It's not quite inevitable, but it's looking an awful lot like it.
Two more contenders dropped out of the race for the DNC chairmanship this afternoon, leaving Howard Dean looking ever more comfortable in the driver's seat. The big shoe to drop was Martin Frost's. The former Texas congressman seemed best positioned to take advantage of anti-Dean sentiment just a week ago, but his fortunes fell on two fronts all at once. First, the blogosphere began to question Frost's anti-Bush bona fides, pointing to a TV spot from his last congressional race in which Frost seemed to cozy up to the president. Then, the AFL-CIO, which represented Frost's last-ditch hope for a momentum-shifting endorsement, decided today to endorse no one at all. With no hope for a last-minute surge, Frost left the race rather than risking humiliation when the DNC votes on Feb. 12.
If David Leland wanted to avoid the risk of humiliation, he should have left the race long ago. The former Ohio party chairman never picked up any significant amount of support, and more and more DNC members were beginning to wonder why he was in the race at all. As of today, he no longer is.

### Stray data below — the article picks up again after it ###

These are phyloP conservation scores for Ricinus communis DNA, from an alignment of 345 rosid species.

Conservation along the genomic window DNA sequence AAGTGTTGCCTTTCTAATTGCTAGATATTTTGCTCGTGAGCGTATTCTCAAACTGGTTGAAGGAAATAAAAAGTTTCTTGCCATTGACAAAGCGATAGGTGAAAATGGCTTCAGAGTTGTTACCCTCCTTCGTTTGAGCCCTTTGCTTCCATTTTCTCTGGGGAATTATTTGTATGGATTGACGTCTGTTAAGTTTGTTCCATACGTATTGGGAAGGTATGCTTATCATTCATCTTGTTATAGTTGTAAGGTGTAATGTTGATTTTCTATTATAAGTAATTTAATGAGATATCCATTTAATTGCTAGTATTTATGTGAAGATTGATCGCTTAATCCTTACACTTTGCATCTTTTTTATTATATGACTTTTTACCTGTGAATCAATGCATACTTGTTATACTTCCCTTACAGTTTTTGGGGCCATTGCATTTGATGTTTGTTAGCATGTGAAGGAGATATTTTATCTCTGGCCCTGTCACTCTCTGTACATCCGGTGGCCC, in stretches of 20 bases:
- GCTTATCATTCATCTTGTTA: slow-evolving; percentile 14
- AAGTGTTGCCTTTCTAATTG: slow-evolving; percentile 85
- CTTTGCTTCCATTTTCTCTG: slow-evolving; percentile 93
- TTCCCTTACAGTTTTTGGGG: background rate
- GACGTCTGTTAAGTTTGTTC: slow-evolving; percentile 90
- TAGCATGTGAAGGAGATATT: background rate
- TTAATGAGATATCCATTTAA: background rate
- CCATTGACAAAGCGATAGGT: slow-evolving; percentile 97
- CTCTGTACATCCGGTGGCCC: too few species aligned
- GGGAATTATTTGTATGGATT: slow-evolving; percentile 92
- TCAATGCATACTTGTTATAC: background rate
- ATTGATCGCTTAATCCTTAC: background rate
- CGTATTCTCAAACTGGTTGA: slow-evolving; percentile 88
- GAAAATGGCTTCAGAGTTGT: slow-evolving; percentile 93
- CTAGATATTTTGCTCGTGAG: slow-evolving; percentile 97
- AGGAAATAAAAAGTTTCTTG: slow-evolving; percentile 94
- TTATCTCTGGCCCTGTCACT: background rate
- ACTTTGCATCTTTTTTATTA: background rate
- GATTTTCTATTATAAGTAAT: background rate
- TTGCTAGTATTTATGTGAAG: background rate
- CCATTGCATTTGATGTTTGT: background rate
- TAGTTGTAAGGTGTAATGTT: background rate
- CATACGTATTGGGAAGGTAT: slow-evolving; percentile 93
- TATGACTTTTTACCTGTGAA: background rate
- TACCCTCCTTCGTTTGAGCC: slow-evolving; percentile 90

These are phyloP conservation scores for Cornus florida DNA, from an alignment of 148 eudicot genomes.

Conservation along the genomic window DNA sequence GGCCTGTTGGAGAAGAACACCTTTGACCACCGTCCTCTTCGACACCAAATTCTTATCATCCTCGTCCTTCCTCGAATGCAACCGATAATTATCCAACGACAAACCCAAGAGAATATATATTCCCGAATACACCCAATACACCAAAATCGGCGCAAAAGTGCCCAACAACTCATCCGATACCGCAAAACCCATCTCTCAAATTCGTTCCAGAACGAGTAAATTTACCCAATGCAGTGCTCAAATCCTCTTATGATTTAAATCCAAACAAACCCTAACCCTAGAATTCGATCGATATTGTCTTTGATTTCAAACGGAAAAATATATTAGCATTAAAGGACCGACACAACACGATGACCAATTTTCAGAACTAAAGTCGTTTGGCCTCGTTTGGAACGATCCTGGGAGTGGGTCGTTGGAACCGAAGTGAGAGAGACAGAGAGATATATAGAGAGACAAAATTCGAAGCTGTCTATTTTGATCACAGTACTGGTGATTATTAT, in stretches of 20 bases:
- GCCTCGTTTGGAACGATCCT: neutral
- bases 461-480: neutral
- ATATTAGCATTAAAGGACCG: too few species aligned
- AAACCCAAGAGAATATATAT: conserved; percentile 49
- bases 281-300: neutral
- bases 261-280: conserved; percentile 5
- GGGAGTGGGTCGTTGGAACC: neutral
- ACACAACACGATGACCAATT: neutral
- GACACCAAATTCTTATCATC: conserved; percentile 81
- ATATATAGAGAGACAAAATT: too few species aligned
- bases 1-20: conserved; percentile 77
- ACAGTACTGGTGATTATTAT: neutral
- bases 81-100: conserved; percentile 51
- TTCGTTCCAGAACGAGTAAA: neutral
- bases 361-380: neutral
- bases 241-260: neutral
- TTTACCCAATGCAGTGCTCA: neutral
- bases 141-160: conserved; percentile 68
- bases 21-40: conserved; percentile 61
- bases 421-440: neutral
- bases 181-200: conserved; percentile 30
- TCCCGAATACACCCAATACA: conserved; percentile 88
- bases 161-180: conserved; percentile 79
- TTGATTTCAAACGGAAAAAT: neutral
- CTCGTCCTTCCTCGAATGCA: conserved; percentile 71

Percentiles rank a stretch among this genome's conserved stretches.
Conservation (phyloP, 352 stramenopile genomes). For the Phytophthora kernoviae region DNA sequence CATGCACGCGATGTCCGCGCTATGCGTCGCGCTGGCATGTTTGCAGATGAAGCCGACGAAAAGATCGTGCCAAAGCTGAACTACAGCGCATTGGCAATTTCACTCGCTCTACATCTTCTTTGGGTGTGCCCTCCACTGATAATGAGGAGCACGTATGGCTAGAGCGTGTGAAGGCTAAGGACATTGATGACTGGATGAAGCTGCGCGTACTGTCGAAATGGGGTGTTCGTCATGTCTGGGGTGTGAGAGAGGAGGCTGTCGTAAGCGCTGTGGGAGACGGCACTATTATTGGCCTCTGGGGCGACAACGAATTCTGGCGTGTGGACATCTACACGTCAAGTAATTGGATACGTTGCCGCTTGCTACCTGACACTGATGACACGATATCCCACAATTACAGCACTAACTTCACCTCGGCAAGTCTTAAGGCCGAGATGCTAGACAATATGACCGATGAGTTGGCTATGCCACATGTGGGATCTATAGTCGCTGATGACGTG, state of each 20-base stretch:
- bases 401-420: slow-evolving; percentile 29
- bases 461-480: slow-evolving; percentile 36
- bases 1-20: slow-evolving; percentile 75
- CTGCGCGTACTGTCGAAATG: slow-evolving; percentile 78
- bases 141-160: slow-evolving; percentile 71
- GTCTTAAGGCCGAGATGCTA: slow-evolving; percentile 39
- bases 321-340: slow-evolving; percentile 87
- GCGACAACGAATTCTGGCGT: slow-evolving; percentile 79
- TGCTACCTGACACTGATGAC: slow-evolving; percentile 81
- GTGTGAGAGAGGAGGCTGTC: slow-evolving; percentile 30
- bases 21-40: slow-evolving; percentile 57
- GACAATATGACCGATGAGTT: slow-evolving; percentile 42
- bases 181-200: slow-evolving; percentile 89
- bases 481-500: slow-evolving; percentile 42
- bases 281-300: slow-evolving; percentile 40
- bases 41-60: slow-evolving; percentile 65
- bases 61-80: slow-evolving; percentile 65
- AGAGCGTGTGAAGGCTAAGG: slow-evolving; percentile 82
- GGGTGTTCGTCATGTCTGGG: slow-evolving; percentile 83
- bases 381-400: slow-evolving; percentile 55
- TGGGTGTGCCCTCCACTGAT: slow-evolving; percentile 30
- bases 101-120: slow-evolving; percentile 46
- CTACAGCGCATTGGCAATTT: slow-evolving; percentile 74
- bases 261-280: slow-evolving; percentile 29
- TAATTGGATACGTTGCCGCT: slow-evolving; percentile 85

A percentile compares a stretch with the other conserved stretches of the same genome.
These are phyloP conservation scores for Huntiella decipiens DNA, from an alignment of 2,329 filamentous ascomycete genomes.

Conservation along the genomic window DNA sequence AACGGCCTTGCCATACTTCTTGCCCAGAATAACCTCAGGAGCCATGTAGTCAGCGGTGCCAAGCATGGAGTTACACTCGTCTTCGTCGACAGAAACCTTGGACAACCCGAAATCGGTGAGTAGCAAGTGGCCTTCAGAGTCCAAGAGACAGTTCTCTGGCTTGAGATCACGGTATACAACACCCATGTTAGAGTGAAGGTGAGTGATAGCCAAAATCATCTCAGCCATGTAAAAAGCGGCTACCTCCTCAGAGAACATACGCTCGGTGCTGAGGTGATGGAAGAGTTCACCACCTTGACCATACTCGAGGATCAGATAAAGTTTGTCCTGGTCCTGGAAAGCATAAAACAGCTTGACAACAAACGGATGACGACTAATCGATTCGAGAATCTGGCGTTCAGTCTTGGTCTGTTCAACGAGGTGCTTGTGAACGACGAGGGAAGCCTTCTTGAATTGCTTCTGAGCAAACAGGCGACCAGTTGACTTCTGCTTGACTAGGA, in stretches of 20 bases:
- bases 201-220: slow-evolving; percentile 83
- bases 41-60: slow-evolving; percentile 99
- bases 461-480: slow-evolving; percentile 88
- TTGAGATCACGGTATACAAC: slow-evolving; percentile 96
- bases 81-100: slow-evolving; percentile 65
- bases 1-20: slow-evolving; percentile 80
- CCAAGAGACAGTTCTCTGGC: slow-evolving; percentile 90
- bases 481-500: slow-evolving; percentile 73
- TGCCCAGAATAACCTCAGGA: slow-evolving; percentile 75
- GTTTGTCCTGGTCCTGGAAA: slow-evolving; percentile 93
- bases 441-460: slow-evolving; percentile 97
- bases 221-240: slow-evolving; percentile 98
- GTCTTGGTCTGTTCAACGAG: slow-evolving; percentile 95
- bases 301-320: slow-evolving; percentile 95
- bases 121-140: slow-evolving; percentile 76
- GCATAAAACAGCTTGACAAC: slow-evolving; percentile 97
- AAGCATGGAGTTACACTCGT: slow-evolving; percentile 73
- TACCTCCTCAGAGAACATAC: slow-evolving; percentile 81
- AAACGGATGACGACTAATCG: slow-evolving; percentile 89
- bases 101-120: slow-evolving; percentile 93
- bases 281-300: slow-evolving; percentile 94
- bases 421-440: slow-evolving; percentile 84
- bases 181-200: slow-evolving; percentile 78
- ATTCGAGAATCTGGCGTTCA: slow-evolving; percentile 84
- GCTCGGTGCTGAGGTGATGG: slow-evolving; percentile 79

With Frost, Leland and Wellington Webb out and Tim Roemer and Simon Rosenberg drawing little support from DNC members, the race appears to be Dean's to lose. It's possible that anti-Dean sentiment will still coalesce behind Donnie Fowler, who is favored by some party insiders. But Fowler is in the midst of a spat about campaign spending in Michigan during the 2004 election, and some Democrats are turned off by what they see as a failed power play involving the endorsement of the executive committee of the organization of state party chairs. There are plenty of voters who are uncommitted -- at least publicly -- but they haven't begun flocking to the Fowler campaign.
Frost didn't endorse anyone when he announced his departure today, but his farewell statement seemed to treat Dean's victory as a foregone conclusion. Frost said he had called Dean and "congratulated him for running a strong campaign." He didn't mention any other candidate by name.